In their blood, Somalilanders are proud nomads. They carry with them a strong connection to their land, and herding livestock – goats, camels – has long been a cornerstone of the economy. But lately, their land, the nature that has been part of their identity for generations, has started to change. Climate change has begun to take its toll, and droughts and floods are getting more extreme and frequent. Crops and livestock are wiped out. Nature isn’t providing for them like it used to.
This has made more people turn to fish – but changes to a meat-centric culture doesn’t happen overnight. In Somaliland, fish has been seen as akin to poison. “I’m allergic to fish, because I always get sick when I eat it,” people might say. With good reason, because previously, fish started rotting on the hot deck the moment it left the ocean. Today, though, the cheap ice from our fish stations is making it possible to preserve the fish until it reaches the shores and shops. Still, many hold on to the perception of fish as something smelly, something dangerous – even shameful – to eat. And still, most don’t know how to prepare it, and deep-fry many health benefits away. However, as the quality of fish increases, and the prices have lowered to below those of meat, many are starting to appreciate the value of this abundant, local food resource.
What is the estimated population (current 2020) in your Place?
Challenges: Describe the current (2020) and the future (2050) challenges that your food system faces.
In 2020, as climate change brings with it more extreme droughts and floods, Somaliland’s main sources of income and nutrition are under threat. This leaves people turning to cheap, processed foods, with detrimental health effects.
Fish can provide a reliable source of nutrients for the population as it faces increasing climate change-related food insecurity – however, the knowledge of fish is very low. Fishers do not know how (or why) to keep their fish cool and clean. Householders do not know how to prepare fish in a way that is tasty. Thus, fish remains unattractive for most.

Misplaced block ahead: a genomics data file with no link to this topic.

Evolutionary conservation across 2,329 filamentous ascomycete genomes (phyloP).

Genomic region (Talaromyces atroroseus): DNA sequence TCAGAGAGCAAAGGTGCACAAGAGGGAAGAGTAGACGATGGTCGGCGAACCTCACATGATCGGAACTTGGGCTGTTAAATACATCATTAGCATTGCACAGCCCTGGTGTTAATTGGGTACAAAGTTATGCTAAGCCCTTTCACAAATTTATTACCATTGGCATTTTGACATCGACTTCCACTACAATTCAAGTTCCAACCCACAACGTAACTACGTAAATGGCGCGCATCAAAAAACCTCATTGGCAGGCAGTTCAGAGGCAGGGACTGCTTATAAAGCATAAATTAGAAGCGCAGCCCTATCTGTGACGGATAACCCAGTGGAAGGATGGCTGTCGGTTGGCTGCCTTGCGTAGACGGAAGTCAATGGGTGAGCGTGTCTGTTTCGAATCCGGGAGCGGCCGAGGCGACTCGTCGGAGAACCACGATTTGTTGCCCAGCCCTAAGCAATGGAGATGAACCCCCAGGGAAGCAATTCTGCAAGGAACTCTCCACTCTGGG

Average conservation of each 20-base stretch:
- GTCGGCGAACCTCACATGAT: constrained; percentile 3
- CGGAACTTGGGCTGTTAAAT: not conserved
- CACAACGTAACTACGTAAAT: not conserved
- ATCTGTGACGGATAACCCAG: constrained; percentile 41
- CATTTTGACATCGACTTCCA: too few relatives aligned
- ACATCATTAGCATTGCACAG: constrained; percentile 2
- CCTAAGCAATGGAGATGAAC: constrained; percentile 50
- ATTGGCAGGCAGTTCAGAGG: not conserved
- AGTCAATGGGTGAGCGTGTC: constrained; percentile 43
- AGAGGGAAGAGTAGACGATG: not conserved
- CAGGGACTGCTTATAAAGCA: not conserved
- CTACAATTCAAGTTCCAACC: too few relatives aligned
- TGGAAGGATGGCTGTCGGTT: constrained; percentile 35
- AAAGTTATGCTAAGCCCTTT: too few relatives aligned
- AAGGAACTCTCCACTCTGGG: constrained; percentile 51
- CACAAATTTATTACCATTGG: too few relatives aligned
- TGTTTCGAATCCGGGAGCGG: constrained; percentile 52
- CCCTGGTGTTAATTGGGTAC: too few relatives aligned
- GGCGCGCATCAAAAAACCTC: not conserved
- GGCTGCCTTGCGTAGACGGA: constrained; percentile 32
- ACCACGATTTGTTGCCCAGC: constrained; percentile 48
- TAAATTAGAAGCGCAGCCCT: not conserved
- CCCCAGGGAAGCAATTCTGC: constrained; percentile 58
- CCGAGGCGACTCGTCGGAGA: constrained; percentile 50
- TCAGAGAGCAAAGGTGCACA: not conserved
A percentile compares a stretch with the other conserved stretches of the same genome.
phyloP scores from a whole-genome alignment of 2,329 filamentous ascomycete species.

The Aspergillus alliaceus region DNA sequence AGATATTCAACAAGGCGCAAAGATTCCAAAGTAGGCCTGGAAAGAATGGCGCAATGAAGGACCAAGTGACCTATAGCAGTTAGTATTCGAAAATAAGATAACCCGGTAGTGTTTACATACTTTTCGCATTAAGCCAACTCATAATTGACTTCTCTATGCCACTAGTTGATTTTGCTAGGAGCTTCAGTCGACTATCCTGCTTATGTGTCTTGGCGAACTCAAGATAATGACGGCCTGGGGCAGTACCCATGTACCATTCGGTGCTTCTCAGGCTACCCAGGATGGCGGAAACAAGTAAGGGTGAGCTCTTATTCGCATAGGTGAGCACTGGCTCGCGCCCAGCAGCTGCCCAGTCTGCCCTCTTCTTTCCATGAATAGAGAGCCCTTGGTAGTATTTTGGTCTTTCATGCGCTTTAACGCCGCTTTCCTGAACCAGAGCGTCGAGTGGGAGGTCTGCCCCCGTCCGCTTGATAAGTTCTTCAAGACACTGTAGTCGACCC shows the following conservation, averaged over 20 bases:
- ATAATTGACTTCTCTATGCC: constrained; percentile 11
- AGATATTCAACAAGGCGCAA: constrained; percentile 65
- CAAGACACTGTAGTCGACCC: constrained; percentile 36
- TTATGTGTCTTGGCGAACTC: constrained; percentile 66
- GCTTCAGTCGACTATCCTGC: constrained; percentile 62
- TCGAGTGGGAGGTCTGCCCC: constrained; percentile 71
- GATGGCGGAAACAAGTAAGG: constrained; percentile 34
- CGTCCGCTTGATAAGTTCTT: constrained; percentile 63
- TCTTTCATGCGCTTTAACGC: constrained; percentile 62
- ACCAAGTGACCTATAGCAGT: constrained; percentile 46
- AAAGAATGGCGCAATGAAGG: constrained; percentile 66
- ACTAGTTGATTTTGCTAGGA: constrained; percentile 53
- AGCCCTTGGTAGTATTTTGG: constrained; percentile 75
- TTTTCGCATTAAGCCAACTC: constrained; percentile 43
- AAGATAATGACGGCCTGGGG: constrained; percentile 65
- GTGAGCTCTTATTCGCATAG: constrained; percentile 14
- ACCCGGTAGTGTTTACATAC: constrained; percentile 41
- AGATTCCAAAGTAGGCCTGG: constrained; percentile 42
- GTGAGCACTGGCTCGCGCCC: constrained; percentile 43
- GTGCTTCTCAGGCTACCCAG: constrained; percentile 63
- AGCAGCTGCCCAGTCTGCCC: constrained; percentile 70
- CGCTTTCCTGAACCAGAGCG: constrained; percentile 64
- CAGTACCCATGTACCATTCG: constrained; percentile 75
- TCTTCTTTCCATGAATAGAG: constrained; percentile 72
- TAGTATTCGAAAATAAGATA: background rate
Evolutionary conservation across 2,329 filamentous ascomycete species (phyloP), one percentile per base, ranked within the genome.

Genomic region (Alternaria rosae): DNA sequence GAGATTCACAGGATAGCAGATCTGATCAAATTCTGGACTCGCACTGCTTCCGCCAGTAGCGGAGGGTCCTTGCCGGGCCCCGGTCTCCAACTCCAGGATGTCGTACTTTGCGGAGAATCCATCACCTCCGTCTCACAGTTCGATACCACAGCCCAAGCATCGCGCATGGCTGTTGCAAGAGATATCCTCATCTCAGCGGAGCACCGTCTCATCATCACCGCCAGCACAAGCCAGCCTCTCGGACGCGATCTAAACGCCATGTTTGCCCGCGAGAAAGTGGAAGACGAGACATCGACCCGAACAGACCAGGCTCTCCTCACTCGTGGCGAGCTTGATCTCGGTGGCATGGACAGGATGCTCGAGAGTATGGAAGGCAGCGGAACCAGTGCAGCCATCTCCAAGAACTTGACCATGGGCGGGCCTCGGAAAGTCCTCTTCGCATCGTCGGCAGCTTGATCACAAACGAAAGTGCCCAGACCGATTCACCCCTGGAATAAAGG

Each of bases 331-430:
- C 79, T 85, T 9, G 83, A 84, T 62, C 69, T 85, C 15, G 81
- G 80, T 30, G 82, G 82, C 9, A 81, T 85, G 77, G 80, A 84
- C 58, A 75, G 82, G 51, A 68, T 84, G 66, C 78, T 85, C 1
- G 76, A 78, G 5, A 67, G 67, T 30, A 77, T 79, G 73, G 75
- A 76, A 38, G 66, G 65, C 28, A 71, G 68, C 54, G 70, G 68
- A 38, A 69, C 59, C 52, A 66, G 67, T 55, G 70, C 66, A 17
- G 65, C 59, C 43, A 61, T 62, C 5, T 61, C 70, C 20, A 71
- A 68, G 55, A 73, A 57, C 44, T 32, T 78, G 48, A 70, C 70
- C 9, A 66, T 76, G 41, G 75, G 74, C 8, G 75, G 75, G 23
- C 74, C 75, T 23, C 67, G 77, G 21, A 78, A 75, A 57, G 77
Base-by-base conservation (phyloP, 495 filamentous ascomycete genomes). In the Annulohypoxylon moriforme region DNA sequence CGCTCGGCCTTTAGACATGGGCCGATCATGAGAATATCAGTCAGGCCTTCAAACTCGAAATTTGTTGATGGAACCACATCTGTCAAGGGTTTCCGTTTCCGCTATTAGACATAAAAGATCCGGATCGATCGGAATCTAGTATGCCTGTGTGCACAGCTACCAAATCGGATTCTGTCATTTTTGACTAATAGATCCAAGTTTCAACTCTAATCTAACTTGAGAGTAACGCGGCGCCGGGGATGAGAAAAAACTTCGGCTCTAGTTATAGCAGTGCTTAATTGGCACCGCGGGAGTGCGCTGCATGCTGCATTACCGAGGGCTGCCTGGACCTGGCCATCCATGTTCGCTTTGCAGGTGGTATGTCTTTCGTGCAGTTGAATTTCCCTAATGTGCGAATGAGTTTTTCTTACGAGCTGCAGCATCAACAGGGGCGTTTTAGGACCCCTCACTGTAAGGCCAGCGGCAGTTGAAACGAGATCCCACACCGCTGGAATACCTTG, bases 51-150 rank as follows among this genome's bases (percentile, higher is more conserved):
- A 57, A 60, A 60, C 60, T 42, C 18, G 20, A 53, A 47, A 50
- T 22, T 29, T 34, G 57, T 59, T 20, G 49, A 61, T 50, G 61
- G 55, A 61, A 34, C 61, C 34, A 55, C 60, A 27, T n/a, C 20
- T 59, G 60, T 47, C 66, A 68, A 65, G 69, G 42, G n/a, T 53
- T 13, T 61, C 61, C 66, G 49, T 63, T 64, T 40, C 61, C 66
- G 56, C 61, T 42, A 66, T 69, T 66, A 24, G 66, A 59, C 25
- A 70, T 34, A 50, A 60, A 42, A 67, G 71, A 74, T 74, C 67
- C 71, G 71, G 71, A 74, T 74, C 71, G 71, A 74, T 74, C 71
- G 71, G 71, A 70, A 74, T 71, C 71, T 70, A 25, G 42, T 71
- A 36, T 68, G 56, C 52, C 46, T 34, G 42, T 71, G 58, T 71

Most of Somaliland’s energy – an essential part of the cooling chain, which relies on ice production and cold storage – is created by diesel-generators. Not only do they pollute, they are also expensive, leading many to switch their freezers off daily to save money, resulting in unsafe products. Currently, costs of installing solar technology is unrealistically high, and even if it was affordable, there would still be a lack of maintenance and repair knowledge – crucial in a harsh climate like Somaliland’s.
Waste management is non-existent. You can pay someone to remove your trash, but it will still end up in a hole in the ground. Oceans and fields are full of plastic – you might even spot goats chewing on blue plastic bags, as there is little else to graze on. A lot of the fish – as much as 40% – is also being wasted, due to a lack of processing and filleting knowledge, or by poor handling. 40% – what a waste of a precious natural resource, and of income- and nutritional potential.
There is little collaboration across the fish value chain. Trust levels are low. Clan relations spin an invisible, but omnipresent, fabric of society, and positions of power are filled through connections, not knowledge, leading to corruption and reckless management. Tax revenues are extremely low, leaving authorities unable to sustain core functions, let alone social services. The instability in the region leaves foreign investors wary, further hampering development.
There are no fish stock or food safety regulations, and no system to enforce them. Combined with a lack of knowledge and education, this can leave fish stocks overexploited, particularly by illegal foreign fishers; and people eating unhygienic, even unsafe, fish.
In 2050, challenges could be even worse. Masses of climate refugees, extreme poverty. Devastating malnutrition – and no money to prevent or treat the growing diet-related health problems. Massive – and increasingly rare – natural resources still going to waste. Fish and livestock full of microplastics, affecting the health of both ecosystems and humans. Unique underwater habitats destroyed, overfishing ripe. A few large companies profiting massively from fish export – while its economic and nutritional potential slips away from the locals. Elite economic development powering government corruption, ignoring its population’s needs. Inequality and distrust continuing to rise.
Full Vision: How do you describe your Vision for a regenerative and nourishing food future for your Place and People for 2050?